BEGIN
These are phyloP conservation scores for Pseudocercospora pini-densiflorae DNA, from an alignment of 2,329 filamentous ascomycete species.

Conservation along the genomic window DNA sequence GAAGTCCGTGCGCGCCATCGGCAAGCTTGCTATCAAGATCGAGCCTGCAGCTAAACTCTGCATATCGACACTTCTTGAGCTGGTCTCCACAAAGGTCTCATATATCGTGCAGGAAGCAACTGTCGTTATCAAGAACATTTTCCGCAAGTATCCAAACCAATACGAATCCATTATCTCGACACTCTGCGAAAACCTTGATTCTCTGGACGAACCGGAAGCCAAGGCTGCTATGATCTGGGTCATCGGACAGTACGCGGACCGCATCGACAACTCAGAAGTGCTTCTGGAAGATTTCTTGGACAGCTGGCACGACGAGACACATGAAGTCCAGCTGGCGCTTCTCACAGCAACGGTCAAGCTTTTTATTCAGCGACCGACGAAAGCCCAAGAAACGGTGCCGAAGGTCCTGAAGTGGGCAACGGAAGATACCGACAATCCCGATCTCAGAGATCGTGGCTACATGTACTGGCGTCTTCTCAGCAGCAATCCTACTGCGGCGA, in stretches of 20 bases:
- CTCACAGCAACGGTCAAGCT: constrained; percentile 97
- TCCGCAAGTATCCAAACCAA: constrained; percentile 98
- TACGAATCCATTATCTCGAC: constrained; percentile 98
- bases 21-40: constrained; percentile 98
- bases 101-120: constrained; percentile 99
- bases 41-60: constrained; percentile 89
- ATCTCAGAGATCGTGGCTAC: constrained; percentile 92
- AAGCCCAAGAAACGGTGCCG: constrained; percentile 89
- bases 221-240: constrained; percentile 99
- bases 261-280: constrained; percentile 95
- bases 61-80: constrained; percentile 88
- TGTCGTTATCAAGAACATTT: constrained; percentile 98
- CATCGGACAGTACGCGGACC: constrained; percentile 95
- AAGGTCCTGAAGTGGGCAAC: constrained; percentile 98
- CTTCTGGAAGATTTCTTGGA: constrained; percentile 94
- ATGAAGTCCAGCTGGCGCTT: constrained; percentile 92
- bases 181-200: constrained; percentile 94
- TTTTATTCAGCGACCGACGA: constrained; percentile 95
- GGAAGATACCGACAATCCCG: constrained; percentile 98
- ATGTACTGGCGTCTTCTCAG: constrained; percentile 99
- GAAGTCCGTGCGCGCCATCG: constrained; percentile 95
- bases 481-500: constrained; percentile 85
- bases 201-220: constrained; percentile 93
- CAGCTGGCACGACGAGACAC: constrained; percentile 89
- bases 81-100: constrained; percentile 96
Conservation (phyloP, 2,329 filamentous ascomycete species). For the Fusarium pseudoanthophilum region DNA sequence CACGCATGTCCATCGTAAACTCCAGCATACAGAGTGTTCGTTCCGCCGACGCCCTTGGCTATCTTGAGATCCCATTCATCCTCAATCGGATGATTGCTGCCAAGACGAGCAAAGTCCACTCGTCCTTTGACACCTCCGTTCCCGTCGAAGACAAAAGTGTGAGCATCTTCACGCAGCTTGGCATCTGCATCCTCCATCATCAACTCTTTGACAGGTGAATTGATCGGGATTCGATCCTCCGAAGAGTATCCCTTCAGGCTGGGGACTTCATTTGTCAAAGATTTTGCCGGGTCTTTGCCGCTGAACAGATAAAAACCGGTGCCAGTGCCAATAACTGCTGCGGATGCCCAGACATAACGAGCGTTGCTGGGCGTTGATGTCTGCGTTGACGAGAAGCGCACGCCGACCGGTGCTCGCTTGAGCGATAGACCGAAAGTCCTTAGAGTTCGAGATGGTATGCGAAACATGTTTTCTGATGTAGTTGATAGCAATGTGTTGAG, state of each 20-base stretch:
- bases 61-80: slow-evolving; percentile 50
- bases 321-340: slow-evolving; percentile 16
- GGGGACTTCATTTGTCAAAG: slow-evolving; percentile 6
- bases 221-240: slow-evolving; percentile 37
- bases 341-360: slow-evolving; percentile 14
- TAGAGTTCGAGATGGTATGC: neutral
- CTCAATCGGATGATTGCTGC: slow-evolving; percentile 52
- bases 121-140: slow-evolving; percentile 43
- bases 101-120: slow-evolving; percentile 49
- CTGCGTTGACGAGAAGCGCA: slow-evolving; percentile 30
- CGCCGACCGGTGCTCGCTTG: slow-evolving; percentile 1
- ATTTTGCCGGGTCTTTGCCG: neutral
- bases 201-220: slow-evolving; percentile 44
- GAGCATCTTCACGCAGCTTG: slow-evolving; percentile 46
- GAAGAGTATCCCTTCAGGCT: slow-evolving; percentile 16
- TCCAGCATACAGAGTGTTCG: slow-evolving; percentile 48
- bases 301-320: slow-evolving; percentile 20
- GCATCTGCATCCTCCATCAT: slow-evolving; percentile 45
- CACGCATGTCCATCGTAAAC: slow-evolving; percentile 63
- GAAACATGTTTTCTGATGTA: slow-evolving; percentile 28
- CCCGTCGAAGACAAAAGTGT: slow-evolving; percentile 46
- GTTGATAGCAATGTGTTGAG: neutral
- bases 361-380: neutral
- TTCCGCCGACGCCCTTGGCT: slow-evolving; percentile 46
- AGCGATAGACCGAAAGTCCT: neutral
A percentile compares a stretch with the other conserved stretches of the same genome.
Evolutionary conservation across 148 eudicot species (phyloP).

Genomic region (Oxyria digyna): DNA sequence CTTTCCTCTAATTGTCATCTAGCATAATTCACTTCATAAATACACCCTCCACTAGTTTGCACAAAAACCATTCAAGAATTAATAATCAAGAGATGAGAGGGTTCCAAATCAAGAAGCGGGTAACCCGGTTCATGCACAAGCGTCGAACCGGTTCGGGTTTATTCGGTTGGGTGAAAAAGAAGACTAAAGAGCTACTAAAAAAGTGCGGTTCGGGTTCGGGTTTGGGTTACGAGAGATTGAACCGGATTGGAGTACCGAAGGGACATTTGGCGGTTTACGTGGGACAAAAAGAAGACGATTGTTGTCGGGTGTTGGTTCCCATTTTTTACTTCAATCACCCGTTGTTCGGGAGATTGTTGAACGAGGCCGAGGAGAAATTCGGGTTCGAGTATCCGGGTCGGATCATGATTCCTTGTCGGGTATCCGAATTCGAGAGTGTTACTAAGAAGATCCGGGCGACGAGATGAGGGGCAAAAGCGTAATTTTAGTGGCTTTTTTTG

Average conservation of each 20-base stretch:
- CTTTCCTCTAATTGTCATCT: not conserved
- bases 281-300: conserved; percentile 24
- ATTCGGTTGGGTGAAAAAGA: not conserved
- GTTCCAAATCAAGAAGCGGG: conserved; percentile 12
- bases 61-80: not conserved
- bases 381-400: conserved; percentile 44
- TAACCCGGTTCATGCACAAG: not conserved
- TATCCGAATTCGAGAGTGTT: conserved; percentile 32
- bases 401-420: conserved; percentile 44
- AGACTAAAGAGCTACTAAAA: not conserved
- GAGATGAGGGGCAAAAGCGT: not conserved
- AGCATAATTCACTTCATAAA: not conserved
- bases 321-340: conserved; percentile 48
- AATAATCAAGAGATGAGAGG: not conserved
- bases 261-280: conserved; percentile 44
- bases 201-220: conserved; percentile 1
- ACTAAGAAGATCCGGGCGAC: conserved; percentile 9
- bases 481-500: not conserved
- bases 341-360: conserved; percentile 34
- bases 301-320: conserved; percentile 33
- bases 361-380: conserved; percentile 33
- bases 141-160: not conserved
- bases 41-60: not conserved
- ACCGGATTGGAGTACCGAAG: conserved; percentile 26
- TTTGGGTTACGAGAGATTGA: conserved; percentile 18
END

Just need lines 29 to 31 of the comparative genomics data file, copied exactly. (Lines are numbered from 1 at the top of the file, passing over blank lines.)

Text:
- bases 61-80: slow-evolving; percentile 50
- bases 321-340: slow-evolving; percentile 16
- GGGGACTTCATTTGTCAAAG: slow-evolving; percentile 6